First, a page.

What is the Kenai Resident Survey About?
The 2014 Survey of Kenai Peninsula Residents is a survey created for understanding community resources, ties to land and the outdoors, and potential responses to change. The summarized results from the study will provide an understanding of how residents use and value local resources such as land, water, social ties, and information. Results will be used with local residents and community groups to assist in the identification of appropriate ways to respond to any changes.
The responses will also be used for analysis on demographics, economics, and landscape. Those analyses will be integrated with ecological research on the Kenai Peninsula to better understand how communities might respond to change. We will also present the survey results publicly and use the survey to develop educational materials.
The social survey is a common research method used to assess the thoughts, opinions, and feelings of people in a community. Once you learn the attitudes of a community you can try to understand relationships among various factors and possibly make predictions based on those connections. You can use surveys to anticipate things to come and adapt to changing conditions in society. Surveys might be used to try to determine the effectiveness of certain policies, find out if people support planning decisions, or explore the concerns and goals of a community, as just a few examples. Social surveys are based on the idea that you do not need to talk to every single person to get an idea of what a population thinks about an issue. You just need to carefully plan who to speak with and how. It may be a surprise to hear that if a survey is well planned, information from a few hundred people can represent a population of several million!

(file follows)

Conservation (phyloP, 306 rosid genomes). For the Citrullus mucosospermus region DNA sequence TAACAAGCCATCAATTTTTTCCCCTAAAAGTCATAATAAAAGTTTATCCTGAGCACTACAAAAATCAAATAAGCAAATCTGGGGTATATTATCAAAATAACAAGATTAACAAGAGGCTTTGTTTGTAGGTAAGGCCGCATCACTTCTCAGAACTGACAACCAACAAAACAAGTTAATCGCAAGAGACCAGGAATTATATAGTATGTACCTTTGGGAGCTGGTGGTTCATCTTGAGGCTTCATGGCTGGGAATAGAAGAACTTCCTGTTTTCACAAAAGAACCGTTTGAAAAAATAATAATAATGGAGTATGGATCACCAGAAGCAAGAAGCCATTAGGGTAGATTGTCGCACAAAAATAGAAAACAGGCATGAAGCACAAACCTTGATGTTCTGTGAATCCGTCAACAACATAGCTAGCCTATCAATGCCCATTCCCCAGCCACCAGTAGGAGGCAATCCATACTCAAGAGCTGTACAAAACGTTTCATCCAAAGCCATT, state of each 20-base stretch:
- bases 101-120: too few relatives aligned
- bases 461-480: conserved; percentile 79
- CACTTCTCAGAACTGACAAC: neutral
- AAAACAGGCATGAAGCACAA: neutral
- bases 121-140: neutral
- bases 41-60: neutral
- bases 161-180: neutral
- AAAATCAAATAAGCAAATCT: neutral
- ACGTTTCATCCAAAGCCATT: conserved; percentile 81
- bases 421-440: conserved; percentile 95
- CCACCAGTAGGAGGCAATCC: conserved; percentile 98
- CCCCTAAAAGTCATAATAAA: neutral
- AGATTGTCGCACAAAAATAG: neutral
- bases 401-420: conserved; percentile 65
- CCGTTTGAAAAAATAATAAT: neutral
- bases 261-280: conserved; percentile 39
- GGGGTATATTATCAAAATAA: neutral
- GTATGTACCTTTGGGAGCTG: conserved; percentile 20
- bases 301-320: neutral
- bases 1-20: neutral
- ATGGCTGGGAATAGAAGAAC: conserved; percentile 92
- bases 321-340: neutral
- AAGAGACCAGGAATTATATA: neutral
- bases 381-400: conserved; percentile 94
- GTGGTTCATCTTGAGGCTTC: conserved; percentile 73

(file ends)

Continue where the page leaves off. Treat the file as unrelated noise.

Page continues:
As part of refining research questions, social scientists decide what population they will be surveying, or in other words, who they want to learn more about. They need to make sure their planned analysis will be supported by their sampling approach. For example, if they want to look at why individuals make certain environmental choices, they would sample individual people instead of households. The scale in a survey can vary, from an individual, to a small town, to comparing multiple countries. In many cases it is impractical to survey everyone in an entire population, because it is either too large or spread out. However, as it was mentioned before, it is possible to survey a portion of the population and still get results that represent the population overall. The key to this is surveying a representative sample of the population. This means the sample population should be similar to the entire population being studied. For example, if you were interested in surveying adult residents on the Kenai Peninsula, you would need to make sure your sample includes men AND women. Otherwise, your survey would not truly reflect all adults on the peninsula. Your sample must accurately represent the population being studied so that the results can be applied to the entire population.